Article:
More lateral pulling

June 28, 2012




As you may recall from earlier this week, we are currently in the process of pulling laterals off of our vines. Laterals are secondary shoots that sprout from this years new shoots, instead of from the woody sections of the vine. Left unchecked, laterals can make the canopy enormous, which creates grapes that taste vegetal and lack depth of flavor.

Yesterday we finished Montana Vista at the top of the property. That site is vigorous, so we usually start there. After finishing Montana Vista, we moved into the Foxtrot block further down the hill.

So far we’ve gotten about half of this block of Cabernet Sauvignon finished, we will likely complete the rest today.

This process takes a fair amount of expertise and a lot of time to do correctly. The workers have to carefully select out only the lateral shoots for removal, taking out a fruit-bearing shoot by accident would mean losing crop and upsetting the overall balance of the canopy. Every cut has to be deliberate and well thought out, the crew has to know what they are doing or the resulting quality of the grapes and wine could be adversely effected.

This is just another example of how much effort it takes to produce excellent wines!

To visit the Amapola Creek Winery main site, please click here.


More suckering

May 9, 2012




Today we finished suckering the upper part of the property, including the Foxtrot Cabernet Sauvignon, and the Syrah and Grencahe in Bobcat Run. We also suckered the Petit Verdot in Bobcat Run, but this variety has to be suckered a little differently than most other varieties.

Petit Verdot has relatively weak cane attachments, which means that the shoots can break off fairly easily. We are expecting to lose a few shoots to wind later in the season, and a few more will probably come off during cane positioning, so at this point we only sucker the shoots that are sprouting out of the trunk, leaving vines that have a bushy canopy on top of a cleared stalk.

One of the next big physiological stages that the vines are going to go through is flowering. The closed flowers emerge along with the shoot during budbreak. At first they are pretty small, but flowering is likely only a few weeks away and so they are starting to swell up.

Grenache has the largest clusters out of any of our varieties, and so it also has the largest bunches of flowers. Each tiny bump in this picture is a flower bud. Imagine that every bud on this stalk will turn into a single grape, and you will see where the characteristic shape of grape clusters comes from.

Things are moving fast for us, be sure to check back and see what’s going on!

To visit the Amapola Creek Winery main site, please click here.


May 7, 2012




Today we began the process of ‘suckering’ in our vineyards. Suckering is a process where any unwanted shoots, or ‘suckers’, that have sprouted from the vine are removed. This is our first step towards shaping the canopy of the vine; suckering lets us leave the correct number of shoots, and allows us to choose their placement, so that the canopy is not too dense or too open.

An overly dense canopy will put too much shade on the fruit, resulting in vegetal flavors and a heightened risk of bunch rot during harvest. Alternatively, too much sun will leave the fruit exposed, possibly resulting in ‘sunburn’ (dry, hard, brown patches of skin), which can also have an adverse effect on wine quality.

The idea is to keep the canopy sized just right, open and airy with plenty of dappled sunlight over the fruit. Here is an example of what a vine looks like before suckering.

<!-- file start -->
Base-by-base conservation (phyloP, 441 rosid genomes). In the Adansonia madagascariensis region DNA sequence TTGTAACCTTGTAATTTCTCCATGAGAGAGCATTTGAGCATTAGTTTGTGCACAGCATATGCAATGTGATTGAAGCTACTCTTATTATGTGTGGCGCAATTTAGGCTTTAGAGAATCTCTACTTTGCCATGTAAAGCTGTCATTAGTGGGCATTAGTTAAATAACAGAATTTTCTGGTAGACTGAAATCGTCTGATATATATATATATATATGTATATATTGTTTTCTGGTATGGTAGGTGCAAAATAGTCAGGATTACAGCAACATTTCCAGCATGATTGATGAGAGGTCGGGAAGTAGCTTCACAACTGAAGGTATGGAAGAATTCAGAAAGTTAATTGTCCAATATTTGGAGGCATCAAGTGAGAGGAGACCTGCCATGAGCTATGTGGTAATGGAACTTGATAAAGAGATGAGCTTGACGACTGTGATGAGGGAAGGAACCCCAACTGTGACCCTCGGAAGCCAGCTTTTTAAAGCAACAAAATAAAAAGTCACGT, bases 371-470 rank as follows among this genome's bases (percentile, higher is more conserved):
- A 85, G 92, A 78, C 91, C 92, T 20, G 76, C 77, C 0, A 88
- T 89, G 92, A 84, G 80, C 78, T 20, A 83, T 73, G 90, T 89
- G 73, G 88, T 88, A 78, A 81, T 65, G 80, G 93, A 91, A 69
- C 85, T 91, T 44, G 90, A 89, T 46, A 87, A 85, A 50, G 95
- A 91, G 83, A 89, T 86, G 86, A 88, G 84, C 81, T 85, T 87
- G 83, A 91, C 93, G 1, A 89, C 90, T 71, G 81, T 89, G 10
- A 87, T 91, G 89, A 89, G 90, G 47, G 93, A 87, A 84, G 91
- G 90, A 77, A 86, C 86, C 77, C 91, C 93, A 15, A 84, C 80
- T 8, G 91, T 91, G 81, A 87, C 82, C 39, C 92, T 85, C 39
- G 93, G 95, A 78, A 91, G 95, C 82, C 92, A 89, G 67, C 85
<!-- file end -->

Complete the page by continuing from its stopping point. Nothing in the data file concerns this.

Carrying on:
This is a Cabernet Sauvignon vine from the Foxtrot block. Note its bushy appearance, this is the result of an excess of buds pushing.

And here is what the same vine looks like after suckering is done.

See how the canopy is a little less dense, a little more open than it was before. We will still probably thin the canopy out a few more times over the course of the season, once the canopy has filled back in a little, but for now this vine is shaped just right.

It’s a lot of work to tend each vine by hand like this, but it’s a necessary part of making excellent fruit, which is in turn a necessary part of making outstanding wines.

To visit the Amapola Creek Winery main site, please click here.


January 19, 2012




After a morning of low clouds and cold wind, we finally got the rain we’ve been waiting for!

The winery has a metal roof, so it was pretty obvious from the sound when the rain started falling in earnest.

This is a very welcome development, even though it interrupts our pruning. The rain will give our cover crops a much needed boost, not to mention recharging the water table that our well draws from.  Since the rains didn’t actually start until the early afternoon, we were able to make a little bit more progress pruning the Foxtrot block.

If you look closely in the upper right hand corner, you can see the little section that still needs to be pruned.

Now we’ll begin working indoors a little bit more. Be sure to check back to follow what’s going on.

To visit the Amapola Creek Winery main site, please click here.

More Pruning

January 18, 2012




We finished up pruning in the Montana Vista block yesterday afternoon, and this morning we moved on into the Foxtrot block.

We managed to get a little less than half the block done today.

This is the oldest block on the property, and so the vines here are the largest and most vigorous. Pruning these vines is a little bit more difficult than pruning the slightly younger vines in up in Montana Vista, because there are more canes to remove, and because care needs to be taken to make sure that the vines will not get too tall for the trellis wires in the next growing season. We are also having to adjust our pruning slightly because of the rain we are expecting.

There are two things to see in this picture. First, note that we chose to keep canes that start below the trellis wires. This will keep the vine from getting too tall next year. Second, note that we left a pretty good sized piece of the vine still attached above the cane on the right. The vine can tolerate little cuts without a problem, but large cuts coupled with damp weather can stress the vines immune system and lead to disease. Since it is going to rain soon, we don't want to leave any really large pruning wounds on the vine, so we will wait until the weather clears up and then go back through to remove any excess tissue.

Check back tomorrow to see how we’re dealing with the weather.

To visit the Amapola Creek Winery main site, please click here.